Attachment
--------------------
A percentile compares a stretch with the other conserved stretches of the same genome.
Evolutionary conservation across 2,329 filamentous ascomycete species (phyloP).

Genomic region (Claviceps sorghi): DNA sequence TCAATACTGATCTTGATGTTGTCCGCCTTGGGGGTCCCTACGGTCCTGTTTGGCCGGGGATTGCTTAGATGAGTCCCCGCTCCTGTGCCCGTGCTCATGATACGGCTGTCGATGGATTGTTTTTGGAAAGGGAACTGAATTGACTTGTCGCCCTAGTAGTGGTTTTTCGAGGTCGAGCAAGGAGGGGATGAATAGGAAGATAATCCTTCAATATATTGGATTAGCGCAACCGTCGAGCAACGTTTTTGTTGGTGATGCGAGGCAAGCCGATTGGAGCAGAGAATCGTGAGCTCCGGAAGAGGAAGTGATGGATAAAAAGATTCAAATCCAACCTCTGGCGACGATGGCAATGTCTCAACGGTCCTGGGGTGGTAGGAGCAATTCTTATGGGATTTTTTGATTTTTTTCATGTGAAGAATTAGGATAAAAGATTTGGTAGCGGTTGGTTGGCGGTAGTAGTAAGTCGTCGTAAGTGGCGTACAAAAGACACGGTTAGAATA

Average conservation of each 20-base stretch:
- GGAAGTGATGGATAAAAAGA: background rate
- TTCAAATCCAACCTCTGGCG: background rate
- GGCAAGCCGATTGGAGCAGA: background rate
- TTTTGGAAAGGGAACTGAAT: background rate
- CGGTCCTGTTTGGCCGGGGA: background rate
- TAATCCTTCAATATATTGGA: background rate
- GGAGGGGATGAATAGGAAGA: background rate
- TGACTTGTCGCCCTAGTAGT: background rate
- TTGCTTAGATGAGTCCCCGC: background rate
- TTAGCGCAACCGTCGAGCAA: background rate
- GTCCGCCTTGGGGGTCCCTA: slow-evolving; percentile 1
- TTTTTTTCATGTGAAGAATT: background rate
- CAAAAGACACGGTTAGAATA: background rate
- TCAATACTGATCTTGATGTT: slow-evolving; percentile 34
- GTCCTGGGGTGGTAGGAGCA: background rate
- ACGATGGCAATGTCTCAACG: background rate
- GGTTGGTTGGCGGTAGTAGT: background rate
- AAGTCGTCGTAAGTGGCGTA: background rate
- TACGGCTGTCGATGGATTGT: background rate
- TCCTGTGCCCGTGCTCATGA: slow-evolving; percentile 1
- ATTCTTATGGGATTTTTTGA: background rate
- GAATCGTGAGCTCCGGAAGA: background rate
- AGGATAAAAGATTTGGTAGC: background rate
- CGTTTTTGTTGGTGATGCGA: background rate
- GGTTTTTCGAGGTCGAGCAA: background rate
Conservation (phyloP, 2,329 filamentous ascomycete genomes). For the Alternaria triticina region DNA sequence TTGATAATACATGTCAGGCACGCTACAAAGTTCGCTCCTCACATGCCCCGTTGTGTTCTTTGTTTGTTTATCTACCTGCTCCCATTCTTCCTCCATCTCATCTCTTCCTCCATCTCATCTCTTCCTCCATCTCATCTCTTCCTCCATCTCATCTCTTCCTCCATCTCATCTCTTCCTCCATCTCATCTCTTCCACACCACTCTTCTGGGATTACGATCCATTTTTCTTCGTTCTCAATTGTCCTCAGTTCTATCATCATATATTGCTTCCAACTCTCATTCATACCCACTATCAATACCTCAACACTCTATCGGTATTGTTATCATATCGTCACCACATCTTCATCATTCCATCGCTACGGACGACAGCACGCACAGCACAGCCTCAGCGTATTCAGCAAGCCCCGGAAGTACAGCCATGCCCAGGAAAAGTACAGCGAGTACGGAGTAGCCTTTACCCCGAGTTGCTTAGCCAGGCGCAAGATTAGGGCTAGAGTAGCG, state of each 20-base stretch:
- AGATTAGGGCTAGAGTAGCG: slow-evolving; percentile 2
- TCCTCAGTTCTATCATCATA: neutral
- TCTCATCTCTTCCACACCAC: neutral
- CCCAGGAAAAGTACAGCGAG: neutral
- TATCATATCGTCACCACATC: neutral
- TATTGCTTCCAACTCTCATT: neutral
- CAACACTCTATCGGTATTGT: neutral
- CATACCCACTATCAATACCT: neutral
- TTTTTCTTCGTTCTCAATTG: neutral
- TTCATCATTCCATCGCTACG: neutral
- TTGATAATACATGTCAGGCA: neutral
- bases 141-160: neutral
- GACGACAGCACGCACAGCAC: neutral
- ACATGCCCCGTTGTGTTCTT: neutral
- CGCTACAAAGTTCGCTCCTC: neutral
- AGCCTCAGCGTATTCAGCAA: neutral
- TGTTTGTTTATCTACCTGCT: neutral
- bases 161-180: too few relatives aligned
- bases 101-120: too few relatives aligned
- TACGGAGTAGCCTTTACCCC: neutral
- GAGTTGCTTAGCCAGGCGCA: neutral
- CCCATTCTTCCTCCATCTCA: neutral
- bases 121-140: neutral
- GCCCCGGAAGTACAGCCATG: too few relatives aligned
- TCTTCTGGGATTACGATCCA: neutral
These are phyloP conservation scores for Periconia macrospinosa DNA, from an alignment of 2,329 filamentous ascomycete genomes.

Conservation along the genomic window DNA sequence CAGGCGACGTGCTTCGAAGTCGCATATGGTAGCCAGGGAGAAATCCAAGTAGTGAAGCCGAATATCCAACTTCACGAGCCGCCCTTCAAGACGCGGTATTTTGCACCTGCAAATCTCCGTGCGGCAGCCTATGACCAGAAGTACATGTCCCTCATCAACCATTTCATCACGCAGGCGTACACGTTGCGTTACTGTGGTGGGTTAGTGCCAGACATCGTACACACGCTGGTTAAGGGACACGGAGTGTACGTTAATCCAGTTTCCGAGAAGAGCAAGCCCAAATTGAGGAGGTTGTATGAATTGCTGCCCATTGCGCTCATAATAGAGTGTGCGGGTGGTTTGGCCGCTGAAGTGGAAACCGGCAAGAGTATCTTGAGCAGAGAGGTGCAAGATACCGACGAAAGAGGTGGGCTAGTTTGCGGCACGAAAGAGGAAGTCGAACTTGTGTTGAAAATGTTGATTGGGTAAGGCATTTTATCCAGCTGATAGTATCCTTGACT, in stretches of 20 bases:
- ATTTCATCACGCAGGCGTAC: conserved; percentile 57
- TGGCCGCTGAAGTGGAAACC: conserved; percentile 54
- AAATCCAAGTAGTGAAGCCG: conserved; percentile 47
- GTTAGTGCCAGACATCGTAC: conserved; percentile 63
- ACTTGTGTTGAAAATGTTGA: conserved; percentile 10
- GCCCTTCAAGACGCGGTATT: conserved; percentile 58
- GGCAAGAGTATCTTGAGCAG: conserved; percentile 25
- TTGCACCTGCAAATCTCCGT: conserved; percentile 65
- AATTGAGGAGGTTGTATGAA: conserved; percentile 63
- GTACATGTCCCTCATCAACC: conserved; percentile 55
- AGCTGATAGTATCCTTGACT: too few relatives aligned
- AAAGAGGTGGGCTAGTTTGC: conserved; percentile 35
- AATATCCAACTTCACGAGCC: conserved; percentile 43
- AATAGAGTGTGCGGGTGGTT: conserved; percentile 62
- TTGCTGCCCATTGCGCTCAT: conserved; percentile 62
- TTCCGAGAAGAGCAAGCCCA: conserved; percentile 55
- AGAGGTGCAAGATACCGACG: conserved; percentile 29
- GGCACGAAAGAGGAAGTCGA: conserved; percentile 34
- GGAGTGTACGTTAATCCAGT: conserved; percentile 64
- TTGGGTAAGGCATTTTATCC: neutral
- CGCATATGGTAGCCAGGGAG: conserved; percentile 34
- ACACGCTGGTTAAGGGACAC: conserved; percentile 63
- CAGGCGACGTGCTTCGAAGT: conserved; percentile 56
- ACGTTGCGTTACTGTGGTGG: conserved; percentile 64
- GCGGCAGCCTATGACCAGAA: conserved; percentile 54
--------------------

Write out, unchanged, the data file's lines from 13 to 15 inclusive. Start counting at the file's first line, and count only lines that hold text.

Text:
- TTGCTTAGATGAGTCCCCGC: background rate
- TTAGCGCAACCGTCGAGCAA: background rate
- GTCCGCCTTGGGGGTCCCTA: slow-evolving; percentile 1